Arrangement of the Collection

The Photographic Collection of the Warburg Institute was, like the Library, originally the private collection of Aby Warburg. At the time of his death in 1929 it already contained around 10,000 photographs, and in the years since then it has grown steadily, consisting at present of about 400,000 photographs divided into more than 18,000 categories.

At first the photographs were ordered by medium and topography (as 'Umbrian painting' or 'Florentine sculpture'), with one or two iconographic subsections where these mirrored the interests of Warburg or Fritz Saxl. However, after the Institute's move to London in 1933, it was decided to order the entire Collection iconographically, and a system of subject categories was devised by Rudolf Wittkower and Edgar Wind. In the years since then, the number of categories has grown considerably, since new photographs with new subjects have necessitated new folders, and swollen sections have had to be divided into ever finer iconographic subdivisions. Nevertheless, the overall armature laid down by Wittkower and Wind is still in place: it has a flexibility and logic which makes it very easy to work with.

View the sections below, or download the Index as a Word document (1.22 MB)

Guide to the Subject Index

Each section of the collection, as the Index makes plain, divides up in its own way; some are arranged alphabetically, while others follow narrative sequences, and others are linked together by adjacent themes or concepts.

The photographs are kept in filing cabinets, and the main stock is placed in brown folders of three different sizes. The three orders of folders are placed one inside the other, corresponding to the subdivisions of a theme, as indicated, approximately, in the following Index. While the larger folders should never be removed from the drawers, the smallest ones can be taken out for consultation. Within them the photographs are in random order, and there is no division by date or (with rare exceptions) medium.

The photographs illustrating the "Census of Antique Art and Architecture Known to the Renaissance" are placed in blue folders within each relevant category. In this Index the headings of individual Census folders are not listed, since the Census as a whole has been computerised, and is available online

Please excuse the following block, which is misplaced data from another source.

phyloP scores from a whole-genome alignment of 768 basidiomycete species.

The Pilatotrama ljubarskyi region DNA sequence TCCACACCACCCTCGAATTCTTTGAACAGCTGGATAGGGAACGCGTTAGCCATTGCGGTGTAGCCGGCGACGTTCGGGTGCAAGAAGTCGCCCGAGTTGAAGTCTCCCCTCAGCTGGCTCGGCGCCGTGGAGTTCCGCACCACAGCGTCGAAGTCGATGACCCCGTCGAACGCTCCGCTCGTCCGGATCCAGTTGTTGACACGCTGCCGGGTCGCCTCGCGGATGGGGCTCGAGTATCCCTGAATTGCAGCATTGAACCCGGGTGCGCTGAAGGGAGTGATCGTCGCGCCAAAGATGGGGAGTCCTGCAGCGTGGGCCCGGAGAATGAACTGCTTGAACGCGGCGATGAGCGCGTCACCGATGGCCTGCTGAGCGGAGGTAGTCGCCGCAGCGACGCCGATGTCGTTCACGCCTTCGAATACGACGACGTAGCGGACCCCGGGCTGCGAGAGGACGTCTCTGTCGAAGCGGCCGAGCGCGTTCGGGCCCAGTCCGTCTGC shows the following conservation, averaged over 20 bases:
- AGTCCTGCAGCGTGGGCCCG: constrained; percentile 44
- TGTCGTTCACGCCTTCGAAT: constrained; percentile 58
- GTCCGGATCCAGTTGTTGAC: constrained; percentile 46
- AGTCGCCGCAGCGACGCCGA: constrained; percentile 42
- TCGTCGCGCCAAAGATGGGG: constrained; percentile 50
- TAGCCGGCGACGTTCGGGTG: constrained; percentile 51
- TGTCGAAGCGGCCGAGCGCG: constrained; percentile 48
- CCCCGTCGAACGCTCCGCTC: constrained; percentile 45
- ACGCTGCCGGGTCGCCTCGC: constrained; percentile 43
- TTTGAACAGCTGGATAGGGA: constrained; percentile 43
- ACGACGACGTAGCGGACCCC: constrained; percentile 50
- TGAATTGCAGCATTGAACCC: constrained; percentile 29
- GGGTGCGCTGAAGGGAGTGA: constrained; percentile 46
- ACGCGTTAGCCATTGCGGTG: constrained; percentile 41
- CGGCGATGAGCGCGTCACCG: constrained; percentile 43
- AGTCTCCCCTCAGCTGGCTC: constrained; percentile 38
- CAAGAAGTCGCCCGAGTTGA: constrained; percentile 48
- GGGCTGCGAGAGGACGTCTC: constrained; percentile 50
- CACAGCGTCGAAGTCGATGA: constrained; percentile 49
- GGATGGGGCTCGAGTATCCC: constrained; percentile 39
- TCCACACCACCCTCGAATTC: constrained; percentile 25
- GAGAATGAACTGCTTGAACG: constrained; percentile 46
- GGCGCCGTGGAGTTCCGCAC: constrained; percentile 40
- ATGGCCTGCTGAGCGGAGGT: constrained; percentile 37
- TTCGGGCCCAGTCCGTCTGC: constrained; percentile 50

The photographs are mounted, and information is provided on the back of the mounts. This is kept to the minimum, but wherever possible a reference is provided to a catalogue or article in which fuller information can be found.

Two characteristics are fundamental to the arrangement, and to the form of the headings. First, the users of the Institute are assumed to have an understanding of the subject on which they are undertaking research, and to be able to judge where best to look. Second, all users have direct access to the files, which means that as they open a drawer in a filing cabinet they can see at a glance the range of possibilities. If they fail to find what they need in one place, they can readily move to another, aided by the cross-reference card-index. Thus they can make a thorough search through categories which inevitably overlap, as for example in "The Virgin and Child".

The Index is intended to fulfil three purposes:

- To help those working in the Collection to find their way about, and to locate particular subjects.

- To provide suggestions for others designing an iconographic system.

- To assist those who may be planning to visit the Institute to see the range covered by the Photographic Collection.